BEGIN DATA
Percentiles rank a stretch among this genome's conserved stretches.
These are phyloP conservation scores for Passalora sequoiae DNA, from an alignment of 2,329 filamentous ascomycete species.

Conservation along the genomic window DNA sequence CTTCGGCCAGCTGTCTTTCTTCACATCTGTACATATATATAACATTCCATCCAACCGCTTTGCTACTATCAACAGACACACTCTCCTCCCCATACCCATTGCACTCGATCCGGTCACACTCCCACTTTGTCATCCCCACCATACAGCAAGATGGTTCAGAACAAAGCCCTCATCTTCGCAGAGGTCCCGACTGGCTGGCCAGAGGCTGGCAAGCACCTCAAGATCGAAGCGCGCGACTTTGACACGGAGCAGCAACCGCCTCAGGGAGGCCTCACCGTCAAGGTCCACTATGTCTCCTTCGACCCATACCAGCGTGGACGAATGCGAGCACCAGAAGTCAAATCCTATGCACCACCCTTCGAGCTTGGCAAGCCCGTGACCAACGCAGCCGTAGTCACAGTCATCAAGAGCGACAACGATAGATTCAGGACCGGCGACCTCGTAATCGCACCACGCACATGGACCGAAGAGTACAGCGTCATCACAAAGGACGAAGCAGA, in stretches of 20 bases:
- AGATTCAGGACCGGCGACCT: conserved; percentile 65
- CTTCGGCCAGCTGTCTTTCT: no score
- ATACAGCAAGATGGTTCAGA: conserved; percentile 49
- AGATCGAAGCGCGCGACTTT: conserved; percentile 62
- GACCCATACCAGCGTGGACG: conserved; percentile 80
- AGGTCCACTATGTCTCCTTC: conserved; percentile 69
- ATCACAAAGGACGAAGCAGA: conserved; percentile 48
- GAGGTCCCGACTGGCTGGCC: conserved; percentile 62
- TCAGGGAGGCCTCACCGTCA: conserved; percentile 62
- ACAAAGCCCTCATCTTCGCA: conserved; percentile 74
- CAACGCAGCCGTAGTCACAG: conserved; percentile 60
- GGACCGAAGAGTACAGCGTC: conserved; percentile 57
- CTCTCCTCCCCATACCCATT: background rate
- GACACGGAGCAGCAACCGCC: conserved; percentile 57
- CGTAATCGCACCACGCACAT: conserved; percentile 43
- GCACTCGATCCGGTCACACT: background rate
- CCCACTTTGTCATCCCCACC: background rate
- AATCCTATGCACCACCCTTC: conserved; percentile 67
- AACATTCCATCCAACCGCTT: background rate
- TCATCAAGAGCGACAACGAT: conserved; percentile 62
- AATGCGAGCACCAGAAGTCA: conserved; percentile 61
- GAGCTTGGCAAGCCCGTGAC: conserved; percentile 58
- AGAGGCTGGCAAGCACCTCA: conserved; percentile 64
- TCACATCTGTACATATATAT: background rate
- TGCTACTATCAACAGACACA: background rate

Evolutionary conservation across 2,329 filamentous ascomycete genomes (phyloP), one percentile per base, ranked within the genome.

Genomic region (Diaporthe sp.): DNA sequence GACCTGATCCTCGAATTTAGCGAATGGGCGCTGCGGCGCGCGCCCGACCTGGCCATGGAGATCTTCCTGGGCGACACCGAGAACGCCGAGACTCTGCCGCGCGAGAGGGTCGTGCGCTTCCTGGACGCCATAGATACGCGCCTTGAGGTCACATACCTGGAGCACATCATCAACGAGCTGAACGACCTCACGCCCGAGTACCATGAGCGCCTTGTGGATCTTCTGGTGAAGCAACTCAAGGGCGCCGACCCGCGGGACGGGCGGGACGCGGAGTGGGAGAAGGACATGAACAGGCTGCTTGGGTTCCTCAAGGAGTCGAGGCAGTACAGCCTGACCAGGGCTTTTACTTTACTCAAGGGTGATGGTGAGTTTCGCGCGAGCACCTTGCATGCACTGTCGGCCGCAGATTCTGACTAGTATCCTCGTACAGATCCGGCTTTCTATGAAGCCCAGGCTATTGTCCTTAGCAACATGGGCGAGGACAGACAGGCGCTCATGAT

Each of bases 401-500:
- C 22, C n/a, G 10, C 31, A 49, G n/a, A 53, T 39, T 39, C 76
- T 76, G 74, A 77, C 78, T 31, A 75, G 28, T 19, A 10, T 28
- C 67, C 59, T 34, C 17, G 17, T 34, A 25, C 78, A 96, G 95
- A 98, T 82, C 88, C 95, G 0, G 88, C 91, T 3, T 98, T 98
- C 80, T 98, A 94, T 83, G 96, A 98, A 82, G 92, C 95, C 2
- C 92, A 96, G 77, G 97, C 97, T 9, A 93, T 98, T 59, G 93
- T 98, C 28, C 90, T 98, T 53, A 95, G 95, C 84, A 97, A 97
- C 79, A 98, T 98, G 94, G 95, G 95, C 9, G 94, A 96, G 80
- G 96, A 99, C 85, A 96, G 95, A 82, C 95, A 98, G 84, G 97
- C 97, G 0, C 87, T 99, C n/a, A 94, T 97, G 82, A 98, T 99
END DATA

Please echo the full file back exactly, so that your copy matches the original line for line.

Percentiles rank a stretch among this genome's conserved stretches.
These are phyloP conservation scores for Passalora sequoiae DNA, from an alignment of 2,329 filamentous ascomycete species.

Conservation along the genomic window DNA sequence CTTCGGCCAGCTGTCTTTCTTCACATCTGTACATATATATAACATTCCATCCAACCGCTTTGCTACTATCAACAGACACACTCTCCTCCCCATACCCATTGCACTCGATCCGGTCACACTCCCACTTTGTCATCCCCACCATACAGCAAGATGGTTCAGAACAAAGCCCTCATCTTCGCAGAGGTCCCGACTGGCTGGCCAGAGGCTGGCAAGCACCTCAAGATCGAAGCGCGCGACTTTGACACGGAGCAGCAACCGCCTCAGGGAGGCCTCACCGTCAAGGTCCACTATGTCTCCTTCGACCCATACCAGCGTGGACGAATGCGAGCACCAGAAGTCAAATCCTATGCACCACCCTTCGAGCTTGGCAAGCCCGTGACCAACGCAGCCGTAGTCACAGTCATCAAGAGCGACAACGATAGATTCAGGACCGGCGACCTCGTAATCGCACCACGCACATGGACCGAAGAGTACAGCGTCATCACAAAGGACGAAGCAGA, in stretches of 20 bases:
- AGATTCAGGACCGGCGACCT: conserved; percentile 65
- CTTCGGCCAGCTGTCTTTCT: no score
- ATACAGCAAGATGGTTCAGA: conserved; percentile 49
- AGATCGAAGCGCGCGACTTT: conserved; percentile 62
- GACCCATACCAGCGTGGACG: conserved; percentile 80
- AGGTCCACTATGTCTCCTTC: conserved; percentile 69
- ATCACAAAGGACGAAGCAGA: conserved; percentile 48
- GAGGTCCCGACTGGCTGGCC: conserved; percentile 62
- TCAGGGAGGCCTCACCGTCA: conserved; percentile 62
- ACAAAGCCCTCATCTTCGCA: conserved; percentile 74
- CAACGCAGCCGTAGTCACAG: conserved; percentile 60
- GGACCGAAGAGTACAGCGTC: conserved; percentile 57
- CTCTCCTCCCCATACCCATT: background rate
- GACACGGAGCAGCAACCGCC: conserved; percentile 57
- CGTAATCGCACCACGCACAT: conserved; percentile 43
- GCACTCGATCCGGTCACACT: background rate
- CCCACTTTGTCATCCCCACC: background rate
- AATCCTATGCACCACCCTTC: conserved; percentile 67
- AACATTCCATCCAACCGCTT: background rate
- TCATCAAGAGCGACAACGAT: conserved; percentile 62
- AATGCGAGCACCAGAAGTCA: conserved; percentile 61
- GAGCTTGGCAAGCCCGTGAC: conserved; percentile 58
- AGAGGCTGGCAAGCACCTCA: conserved; percentile 64
- TCACATCTGTACATATATAT: background rate
- TGCTACTATCAACAGACACA: background rate

Evolutionary conservation across 2,329 filamentous ascomycete genomes (phyloP), one percentile per base, ranked within the genome.

Genomic region (Diaporthe sp.): DNA sequence GACCTGATCCTCGAATTTAGCGAATGGGCGCTGCGGCGCGCGCCCGACCTGGCCATGGAGATCTTCCTGGGCGACACCGAGAACGCCGAGACTCTGCCGCGCGAGAGGGTCGTGCGCTTCCTGGACGCCATAGATACGCGCCTTGAGGTCACATACCTGGAGCACATCATCAACGAGCTGAACGACCTCACGCCCGAGTACCATGAGCGCCTTGTGGATCTTCTGGTGAAGCAACTCAAGGGCGCCGACCCGCGGGACGGGCGGGACGCGGAGTGGGAGAAGGACATGAACAGGCTGCTTGGGTTCCTCAAGGAGTCGAGGCAGTACAGCCTGACCAGGGCTTTTACTTTACTCAAGGGTGATGGTGAGTTTCGCGCGAGCACCTTGCATGCACTGTCGGCCGCAGATTCTGACTAGTATCCTCGTACAGATCCGGCTTTCTATGAAGCCCAGGCTATTGTCCTTAGCAACATGGGCGAGGACAGACAGGCGCTCATGAT

Each of bases 401-500:
- C 22, C n/a, G 10, C 31, A 49, G n/a, A 53, T 39, T 39, C 76
- T 76, G 74, A 77, C 78, T 31, A 75, G 28, T 19, A 10, T 28
- C 67, C 59, T 34, C 17, G 17, T 34, A 25, C 78, A 96, G 95
- A 98, T 82, C 88, C 95, G 0, G 88, C 91, T 3, T 98, T 98
- C 80, T 98, A 94, T 83, G 96, A 98, A 82, G 92, C 95, C 2
- C 92, A 96, G 77, G 97, C 97, T 9, A 93, T 98, T 59, G 93
- T 98, C 28, C 90, T 98, T 53, A 95, G 95, C 84, A 97, A 97
- C 79, A 98, T 98, G 94, G 95, G 95, C 9, G 94, A 96, G 80
- G 96, A 99, C 85, A 96, G 95, A 82, C 95, A 98, G 84, G 97
- C 97, G 0, C 87, T 99, C n/a, A 94, T 97, G 82, A 98, T 99